My favorite program of 2009 wasn’t made this year. In fact, it wasn’t even made this decade. Or the last one. But it feels more fresh than any program I installed this year.
The program is GNU Screen, and it is amazing. Screen’s Wikipedia entry does an admirable job of summing up what it does.
GNU Screen is a free terminal multiplexer that allows a user to access multiple separate terminal sessions inside a single terminal window or remote terminal session. It is useful for dealing with multiple programs from the command line, and for separating programs from the shell that started the program.
Said another way, Screen is like a terminal inside your terminal. Why the nesting? Screen’s killer feature: a Screen session can be detached from a terminal, left running, and reconnected at any terminal at a later date.
There are a hundred useful scenarios for this kind of functionality, spotty wireless connections being one. On a number of occasions this year, I’ve been working from a ssh connection, lost signal, and had the ssh session unexpectedly terminate. With screen, I just reopen the ssh session, type
screen -r, and I’m back right where I left off. (If this is starting to sound interesting, you should really take a minute and try it out. Screen is included with most *nix operating systems, including OSX. Download my .screenrc (with a hat tip to Ron), read a better introduction, and get started.)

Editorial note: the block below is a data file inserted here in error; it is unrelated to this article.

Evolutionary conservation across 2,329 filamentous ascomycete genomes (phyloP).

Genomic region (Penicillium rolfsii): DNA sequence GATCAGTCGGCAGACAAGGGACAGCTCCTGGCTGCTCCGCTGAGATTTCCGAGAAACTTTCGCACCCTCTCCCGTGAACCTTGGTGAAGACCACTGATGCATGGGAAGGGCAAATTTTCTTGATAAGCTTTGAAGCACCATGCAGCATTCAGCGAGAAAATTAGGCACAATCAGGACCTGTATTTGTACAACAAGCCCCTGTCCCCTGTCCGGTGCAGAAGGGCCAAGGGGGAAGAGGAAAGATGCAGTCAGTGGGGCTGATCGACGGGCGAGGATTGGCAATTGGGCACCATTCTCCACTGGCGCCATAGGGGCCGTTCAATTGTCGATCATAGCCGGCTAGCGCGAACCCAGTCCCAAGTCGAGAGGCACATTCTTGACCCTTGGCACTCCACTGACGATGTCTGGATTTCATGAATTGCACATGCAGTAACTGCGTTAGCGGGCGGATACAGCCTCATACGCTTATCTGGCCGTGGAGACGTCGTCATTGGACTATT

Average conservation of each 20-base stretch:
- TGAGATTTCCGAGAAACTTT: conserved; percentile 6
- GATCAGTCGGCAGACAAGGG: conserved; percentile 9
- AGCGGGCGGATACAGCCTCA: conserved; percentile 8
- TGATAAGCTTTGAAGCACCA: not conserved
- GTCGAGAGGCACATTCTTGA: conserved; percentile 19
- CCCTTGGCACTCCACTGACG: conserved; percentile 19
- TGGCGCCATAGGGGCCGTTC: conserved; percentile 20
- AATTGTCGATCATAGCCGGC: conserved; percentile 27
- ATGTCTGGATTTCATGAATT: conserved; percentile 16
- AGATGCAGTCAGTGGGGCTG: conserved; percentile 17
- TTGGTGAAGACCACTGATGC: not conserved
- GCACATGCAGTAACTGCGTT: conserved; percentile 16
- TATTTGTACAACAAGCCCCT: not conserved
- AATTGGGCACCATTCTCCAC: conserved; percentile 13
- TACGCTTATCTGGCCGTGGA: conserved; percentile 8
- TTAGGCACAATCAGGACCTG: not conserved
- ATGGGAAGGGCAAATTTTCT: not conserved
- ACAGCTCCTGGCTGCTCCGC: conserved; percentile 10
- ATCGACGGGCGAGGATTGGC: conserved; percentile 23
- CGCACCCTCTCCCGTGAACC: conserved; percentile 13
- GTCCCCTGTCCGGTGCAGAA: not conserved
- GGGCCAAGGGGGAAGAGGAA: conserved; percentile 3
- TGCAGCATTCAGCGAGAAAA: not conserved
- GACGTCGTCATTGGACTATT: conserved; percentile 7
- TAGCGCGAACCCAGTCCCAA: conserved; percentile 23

Here’s where it gets interesting.
The best part is that Screen, being an abstract, free-floating terminal, is filled with all sorts of cool little tools that leverage the benefits inherent in this setup. For one, you can target any running screen session and window from pretty much any scriptable tool. That’s including my favorite text editor, vim.
Jonathan Palardy has come up with my as-of-yet favorite Screen tool, a vim plugin called slime.vim. The concept is simple: yank any arbitrary text into a vim buffer and send it to any screen window with a simple key combination. That’s it.
Why is this cool? If you commonly have both a REPL-type interpreter open in one terminal and vim in another, slime.vim will let you send the contents of your buffer directly to your REPL. No more copying and pasting! Was your code borked? Edit in an environment you’re comfortable in, with all the cushy luxuries inherent in a modal editor, then send it back to the interpreter to try again.
Now I won’t feel quite as silly calling vim an IDE anymore. And since slime.vim allows me to send text from vim to any command line program, I’m on the lookout for other places this might come in handy.